July 21st, 2012
NewsRescue– In what is being seen by many as an act that violates the Nigerian constitutional right of freedom, and violates the basic tenets of humanity, the Ekiti government has begun rounding up so called lunatics and beggars from its streets for deportation.
They are being relocated, not to state welfare centers, as would be expected, but rather being kicked out of the state.
The state Commissioner for Youths and Sports, Mr. Foloruso Olabode, said:
The beggars and lunatics were capable of being manipulated by evil mined people to perpetrate nefarious activities, and, this step was a way of securing the state and to prevent breach of security. Commissioner Olabode said the measure was also in line with the desire of the state government to make the streets of the state capital beautiful, adding that the beggars and sundry undesirable elements constitute nuisance.
The referral to fellow, though less privileged citizens, as ‘nuisances’ is sad, coming from a state paid official, Yomi, a young man from Ado Ekiti said.
In our article on the problem of ‘indigeneity’ and true Nigerianism, we highlighted this very critical problem, that first notably occurred when the Lagos state governor, Raji Fasola, carried out a similar shameful deportation.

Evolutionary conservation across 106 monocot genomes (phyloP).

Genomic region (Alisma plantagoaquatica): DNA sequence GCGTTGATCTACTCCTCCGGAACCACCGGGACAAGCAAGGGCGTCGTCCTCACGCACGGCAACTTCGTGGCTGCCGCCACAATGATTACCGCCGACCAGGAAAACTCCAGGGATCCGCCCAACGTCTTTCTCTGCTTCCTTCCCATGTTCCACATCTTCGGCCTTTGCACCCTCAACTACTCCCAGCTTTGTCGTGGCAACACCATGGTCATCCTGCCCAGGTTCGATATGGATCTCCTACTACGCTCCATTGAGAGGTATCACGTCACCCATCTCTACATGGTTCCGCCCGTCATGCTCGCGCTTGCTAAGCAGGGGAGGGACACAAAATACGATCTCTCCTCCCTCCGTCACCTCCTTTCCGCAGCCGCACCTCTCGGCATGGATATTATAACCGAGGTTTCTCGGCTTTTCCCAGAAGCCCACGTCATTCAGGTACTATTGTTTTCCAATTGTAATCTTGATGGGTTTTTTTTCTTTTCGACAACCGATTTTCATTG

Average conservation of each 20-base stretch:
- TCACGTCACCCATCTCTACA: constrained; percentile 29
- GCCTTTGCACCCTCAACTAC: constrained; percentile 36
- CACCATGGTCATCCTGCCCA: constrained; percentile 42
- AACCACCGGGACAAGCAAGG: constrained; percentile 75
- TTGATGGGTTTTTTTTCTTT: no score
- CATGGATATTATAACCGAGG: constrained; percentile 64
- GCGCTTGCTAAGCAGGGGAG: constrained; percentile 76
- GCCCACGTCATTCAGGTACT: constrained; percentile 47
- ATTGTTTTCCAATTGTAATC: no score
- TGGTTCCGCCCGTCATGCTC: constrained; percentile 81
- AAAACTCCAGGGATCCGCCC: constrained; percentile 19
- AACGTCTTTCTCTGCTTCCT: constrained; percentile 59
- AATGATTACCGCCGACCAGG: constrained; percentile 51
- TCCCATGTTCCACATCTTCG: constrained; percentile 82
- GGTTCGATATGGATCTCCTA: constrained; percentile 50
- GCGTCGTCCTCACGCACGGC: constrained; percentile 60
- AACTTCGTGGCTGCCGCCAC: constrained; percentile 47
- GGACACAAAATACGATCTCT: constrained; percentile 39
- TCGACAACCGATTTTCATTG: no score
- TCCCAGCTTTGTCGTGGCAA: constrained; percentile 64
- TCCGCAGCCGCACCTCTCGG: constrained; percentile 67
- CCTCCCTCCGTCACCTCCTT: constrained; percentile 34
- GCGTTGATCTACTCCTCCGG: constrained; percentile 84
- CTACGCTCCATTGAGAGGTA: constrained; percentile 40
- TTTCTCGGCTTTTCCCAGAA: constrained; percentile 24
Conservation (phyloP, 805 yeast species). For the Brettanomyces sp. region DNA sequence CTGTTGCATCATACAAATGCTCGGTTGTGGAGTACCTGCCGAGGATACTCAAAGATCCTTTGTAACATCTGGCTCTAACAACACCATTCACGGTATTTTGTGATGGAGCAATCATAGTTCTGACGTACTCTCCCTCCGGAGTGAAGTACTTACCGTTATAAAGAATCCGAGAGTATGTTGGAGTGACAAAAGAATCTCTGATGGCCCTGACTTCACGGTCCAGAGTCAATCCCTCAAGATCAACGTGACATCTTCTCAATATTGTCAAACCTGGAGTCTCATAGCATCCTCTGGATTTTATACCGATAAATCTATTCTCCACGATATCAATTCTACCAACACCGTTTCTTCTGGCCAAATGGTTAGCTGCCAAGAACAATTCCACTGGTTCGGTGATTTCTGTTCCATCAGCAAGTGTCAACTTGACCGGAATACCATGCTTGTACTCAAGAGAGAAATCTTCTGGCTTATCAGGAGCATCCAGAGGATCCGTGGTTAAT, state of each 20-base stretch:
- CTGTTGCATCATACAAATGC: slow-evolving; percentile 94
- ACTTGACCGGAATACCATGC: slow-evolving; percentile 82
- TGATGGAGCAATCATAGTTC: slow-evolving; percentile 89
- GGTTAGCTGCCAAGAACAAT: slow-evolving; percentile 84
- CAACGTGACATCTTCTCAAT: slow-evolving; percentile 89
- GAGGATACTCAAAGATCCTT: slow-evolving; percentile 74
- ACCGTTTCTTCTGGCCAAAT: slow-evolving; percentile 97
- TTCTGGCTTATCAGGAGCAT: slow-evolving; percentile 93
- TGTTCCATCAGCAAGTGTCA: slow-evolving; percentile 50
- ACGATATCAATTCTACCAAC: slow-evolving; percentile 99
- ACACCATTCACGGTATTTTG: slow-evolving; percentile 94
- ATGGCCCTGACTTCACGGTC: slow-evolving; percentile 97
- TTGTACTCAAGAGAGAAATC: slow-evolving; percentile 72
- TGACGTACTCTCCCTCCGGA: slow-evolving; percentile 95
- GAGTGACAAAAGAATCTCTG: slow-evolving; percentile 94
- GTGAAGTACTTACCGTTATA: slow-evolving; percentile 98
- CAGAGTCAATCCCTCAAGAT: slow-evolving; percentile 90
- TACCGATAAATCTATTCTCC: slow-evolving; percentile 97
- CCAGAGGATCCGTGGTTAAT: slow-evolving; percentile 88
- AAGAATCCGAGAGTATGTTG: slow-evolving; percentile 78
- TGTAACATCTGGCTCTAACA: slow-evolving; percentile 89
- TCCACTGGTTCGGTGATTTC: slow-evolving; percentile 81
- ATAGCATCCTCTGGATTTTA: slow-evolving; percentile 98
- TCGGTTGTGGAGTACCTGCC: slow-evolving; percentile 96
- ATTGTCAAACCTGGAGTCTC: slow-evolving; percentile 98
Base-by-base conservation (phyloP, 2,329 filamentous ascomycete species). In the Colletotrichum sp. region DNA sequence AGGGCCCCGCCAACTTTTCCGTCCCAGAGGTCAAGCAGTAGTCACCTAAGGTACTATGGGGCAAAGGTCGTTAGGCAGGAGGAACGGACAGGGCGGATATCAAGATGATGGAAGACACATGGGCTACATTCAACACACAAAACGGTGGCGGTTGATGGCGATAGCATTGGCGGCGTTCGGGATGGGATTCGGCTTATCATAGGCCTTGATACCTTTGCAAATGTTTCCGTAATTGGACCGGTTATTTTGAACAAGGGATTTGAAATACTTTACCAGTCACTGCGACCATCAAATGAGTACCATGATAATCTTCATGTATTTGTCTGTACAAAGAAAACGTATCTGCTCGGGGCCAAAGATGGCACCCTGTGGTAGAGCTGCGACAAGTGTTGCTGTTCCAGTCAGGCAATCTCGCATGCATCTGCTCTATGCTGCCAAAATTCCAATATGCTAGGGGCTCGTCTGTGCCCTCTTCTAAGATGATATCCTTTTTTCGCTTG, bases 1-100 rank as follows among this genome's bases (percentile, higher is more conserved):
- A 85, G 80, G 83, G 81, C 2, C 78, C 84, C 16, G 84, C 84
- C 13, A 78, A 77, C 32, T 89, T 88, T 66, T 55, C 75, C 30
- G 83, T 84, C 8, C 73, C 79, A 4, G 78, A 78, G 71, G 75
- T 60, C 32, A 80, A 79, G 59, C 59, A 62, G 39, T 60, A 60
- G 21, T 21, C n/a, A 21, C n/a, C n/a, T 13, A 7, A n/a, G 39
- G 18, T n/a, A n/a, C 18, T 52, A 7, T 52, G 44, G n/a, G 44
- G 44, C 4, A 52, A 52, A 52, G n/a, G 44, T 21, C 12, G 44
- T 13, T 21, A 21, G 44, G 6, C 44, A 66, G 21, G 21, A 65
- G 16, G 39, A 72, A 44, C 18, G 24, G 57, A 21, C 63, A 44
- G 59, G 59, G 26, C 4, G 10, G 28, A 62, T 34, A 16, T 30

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Nigerian Constitution, Chapter IV : Fundamental Rights
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The deportation of Nigerian citizens even from neighboring countries is illegal according to the stipulations of ECOWAS, and the concept of internal deportations, brings the more serious concepts of ethnic displacement and the establishment of a war time environment to mind.
The so-called beggars and lunatics have first been taken to rehabilitation centres, including one at Odundun Street in Ado- Ekiti, pending their assessment and deportation.
National Mirror further revealed- Olabode said that after they must have been properly identified, those who were not from the state would be returned to their families for care and integration.
According to him, their removal was in line with the state government’s desire to make the streets of Ado-Ekiti beautiful.
The removal, which was supervised by the commissioner, began from Fajuyi Square through Okesa, Ojumose, Post Office and Ijigbo areas of the state capital.
According to sources, the beggars and others affected said they were not aware of radio and television announcements asking them to vacate the streets.